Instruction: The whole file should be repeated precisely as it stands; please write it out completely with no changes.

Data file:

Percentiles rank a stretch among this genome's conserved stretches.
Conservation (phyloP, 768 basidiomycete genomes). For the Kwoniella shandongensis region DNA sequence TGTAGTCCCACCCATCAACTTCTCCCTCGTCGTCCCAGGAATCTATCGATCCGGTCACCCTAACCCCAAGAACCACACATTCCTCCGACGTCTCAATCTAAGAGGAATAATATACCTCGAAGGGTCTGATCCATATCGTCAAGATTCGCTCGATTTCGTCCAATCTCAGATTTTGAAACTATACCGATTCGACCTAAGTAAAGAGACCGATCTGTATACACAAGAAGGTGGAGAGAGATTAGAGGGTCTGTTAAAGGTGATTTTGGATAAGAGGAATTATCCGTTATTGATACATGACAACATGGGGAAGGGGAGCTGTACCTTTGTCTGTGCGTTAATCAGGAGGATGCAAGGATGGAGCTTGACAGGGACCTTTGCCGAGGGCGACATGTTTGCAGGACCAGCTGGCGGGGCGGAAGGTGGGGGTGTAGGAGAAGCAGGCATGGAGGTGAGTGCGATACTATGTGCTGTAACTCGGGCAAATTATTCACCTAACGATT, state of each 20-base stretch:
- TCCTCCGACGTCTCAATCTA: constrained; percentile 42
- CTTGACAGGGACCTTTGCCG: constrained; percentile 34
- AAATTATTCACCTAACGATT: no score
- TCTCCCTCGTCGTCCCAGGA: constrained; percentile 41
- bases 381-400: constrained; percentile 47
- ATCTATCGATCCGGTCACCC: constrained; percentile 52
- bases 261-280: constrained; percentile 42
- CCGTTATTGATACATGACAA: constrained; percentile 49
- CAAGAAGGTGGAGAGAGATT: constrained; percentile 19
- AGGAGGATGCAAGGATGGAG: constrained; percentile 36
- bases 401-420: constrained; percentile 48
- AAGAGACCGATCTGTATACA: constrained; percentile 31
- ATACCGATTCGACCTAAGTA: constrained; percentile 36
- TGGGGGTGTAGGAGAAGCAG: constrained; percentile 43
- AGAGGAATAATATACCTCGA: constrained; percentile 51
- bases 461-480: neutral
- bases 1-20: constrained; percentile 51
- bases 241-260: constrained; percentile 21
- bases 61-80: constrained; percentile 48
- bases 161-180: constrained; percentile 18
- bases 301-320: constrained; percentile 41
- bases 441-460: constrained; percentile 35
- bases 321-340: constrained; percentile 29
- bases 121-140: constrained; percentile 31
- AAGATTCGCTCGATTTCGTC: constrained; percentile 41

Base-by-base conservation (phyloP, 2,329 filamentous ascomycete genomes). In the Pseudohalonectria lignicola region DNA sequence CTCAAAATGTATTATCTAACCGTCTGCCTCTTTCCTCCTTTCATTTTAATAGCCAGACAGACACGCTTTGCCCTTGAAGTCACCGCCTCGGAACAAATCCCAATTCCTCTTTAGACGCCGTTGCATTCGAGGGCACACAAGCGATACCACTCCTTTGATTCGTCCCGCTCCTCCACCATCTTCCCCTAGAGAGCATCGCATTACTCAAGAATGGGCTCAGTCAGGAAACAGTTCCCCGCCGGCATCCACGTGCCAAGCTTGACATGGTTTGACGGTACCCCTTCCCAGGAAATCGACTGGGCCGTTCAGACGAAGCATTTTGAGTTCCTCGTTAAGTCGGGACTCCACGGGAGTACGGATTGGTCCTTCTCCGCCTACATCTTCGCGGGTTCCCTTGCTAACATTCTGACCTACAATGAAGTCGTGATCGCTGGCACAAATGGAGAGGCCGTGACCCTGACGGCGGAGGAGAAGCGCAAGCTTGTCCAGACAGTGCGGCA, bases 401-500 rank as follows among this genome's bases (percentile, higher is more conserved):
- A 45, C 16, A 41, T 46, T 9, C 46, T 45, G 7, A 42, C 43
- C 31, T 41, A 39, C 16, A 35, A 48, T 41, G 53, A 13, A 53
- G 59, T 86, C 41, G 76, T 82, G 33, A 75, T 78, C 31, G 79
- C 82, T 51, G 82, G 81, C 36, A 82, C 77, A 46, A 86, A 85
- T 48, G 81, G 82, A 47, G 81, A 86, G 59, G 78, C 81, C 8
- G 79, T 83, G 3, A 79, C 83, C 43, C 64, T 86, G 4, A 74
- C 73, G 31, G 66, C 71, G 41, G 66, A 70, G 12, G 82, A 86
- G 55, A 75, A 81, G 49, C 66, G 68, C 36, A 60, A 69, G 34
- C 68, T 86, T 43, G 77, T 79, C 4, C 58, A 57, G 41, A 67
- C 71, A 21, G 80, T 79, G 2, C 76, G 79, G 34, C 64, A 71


Percentiles rank a stretch among this genome's conserved stretches.
Conservation (phyloP, 768 basidiomycete genomes). For the Kwoniella shandongensis region DNA sequence TGTAGTCCCACCCATCAACTTCTCCCTCGTCGTCCCAGGAATCTATCGATCCGGTCACCCTAACCCCAAGAACCACACATTCCTCCGACGTCTCAATCTAAGAGGAATAATATACCTCGAAGGGTCTGATCCATATCGTCAAGATTCGCTCGATTTCGTCCAATCTCAGATTTTGAAACTATACCGATTCGACCTAAGTAAAGAGACCGATCTGTATACACAAGAAGGTGGAGAGAGATTAGAGGGTCTGTTAAAGGTGATTTTGGATAAGAGGAATTATCCGTTATTGATACATGACAACATGGGGAAGGGGAGCTGTACCTTTGTCTGTGCGTTAATCAGGAGGATGCAAGGATGGAGCTTGACAGGGACCTTTGCCGAGGGCGACATGTTTGCAGGACCAGCTGGCGGGGCGGAAGGTGGGGGTGTAGGAGAAGCAGGCATGGAGGTGAGTGCGATACTATGTGCTGTAACTCGGGCAAATTATTCACCTAACGATT, state of each 20-base stretch:
- TCCTCCGACGTCTCAATCTA: constrained; percentile 42
- CTTGACAGGGACCTTTGCCG: constrained; percentile 34
- AAATTATTCACCTAACGATT: no score
- TCTCCCTCGTCGTCCCAGGA: constrained; percentile 41
- bases 381-400: constrained; percentile 47
- ATCTATCGATCCGGTCACCC: constrained; percentile 52
- bases 261-280: constrained; percentile 42
- CCGTTATTGATACATGACAA: constrained; percentile 49
- CAAGAAGGTGGAGAGAGATT: constrained; percentile 19
- AGGAGGATGCAAGGATGGAG: constrained; percentile 36
- bases 401-420: constrained; percentile 48
- AAGAGACCGATCTGTATACA: constrained; percentile 31
- ATACCGATTCGACCTAAGTA: constrained; percentile 36
- TGGGGGTGTAGGAGAAGCAG: constrained; percentile 43
- AGAGGAATAATATACCTCGA: constrained; percentile 51
- bases 461-480: neutral
- bases 1-20: constrained; percentile 51
- bases 241-260: constrained; percentile 21
- bases 61-80: constrained; percentile 48
- bases 161-180: constrained; percentile 18
- bases 301-320: constrained; percentile 41
- bases 441-460: constrained; percentile 35
- bases 321-340: constrained; percentile 29
- bases 121-140: constrained; percentile 31
- AAGATTCGCTCGATTTCGTC: constrained; percentile 41

Base-by-base conservation (phyloP, 2,329 filamentous ascomycete genomes). In the Pseudohalonectria lignicola region DNA sequence CTCAAAATGTATTATCTAACCGTCTGCCTCTTTCCTCCTTTCATTTTAATAGCCAGACAGACACGCTTTGCCCTTGAAGTCACCGCCTCGGAACAAATCCCAATTCCTCTTTAGACGCCGTTGCATTCGAGGGCACACAAGCGATACCACTCCTTTGATTCGTCCCGCTCCTCCACCATCTTCCCCTAGAGAGCATCGCATTACTCAAGAATGGGCTCAGTCAGGAAACAGTTCCCCGCCGGCATCCACGTGCCAAGCTTGACATGGTTTGACGGTACCCCTTCCCAGGAAATCGACTGGGCCGTTCAGACGAAGCATTTTGAGTTCCTCGTTAAGTCGGGACTCCACGGGAGTACGGATTGGTCCTTCTCCGCCTACATCTTCGCGGGTTCCCTTGCTAACATTCTGACCTACAATGAAGTCGTGATCGCTGGCACAAATGGAGAGGCCGTGACCCTGACGGCGGAGGAGAAGCGCAAGCTTGTCCAGACAGTGCGGCA, bases 401-500 rank as follows among this genome's bases (percentile, higher is more conserved):
- A 45, C 16, A 41, T 46, T 9, C 46, T 45, G 7, A 42, C 43
- C 31, T 41, A 39, C 16, A 35, A 48, T 41, G 53, A 13, A 53
- G 59, T 86, C 41, G 76, T 82, G 33, A 75, T 78, C 31, G 79
- C 82, T 51, G 82, G 81, C 36, A 82, C 77, A 46, A 86, A 85
- T 48, G 81, G 82, A 47, G 81, A 86, G 59, G 78, C 81, C 8
- G 79, T 83, G 3, A 79, C 83, C 43, C 64, T 86, G 4, A 74
- C 73, G 31, G 66, C 71, G 41, G 66, A 70, G 12, G 82, A 86
- G 55, A 75, A 81, G 49, C 66, G 68, C 36, A 60, A 69, G 34
- C 68, T 86, T 43, G 77, T 79, C 4, C 58, A 57, G 41, A 67
- C 71, A 21, G 80, T 79, G 2, C 76, G 79, G 34, C 64, A 71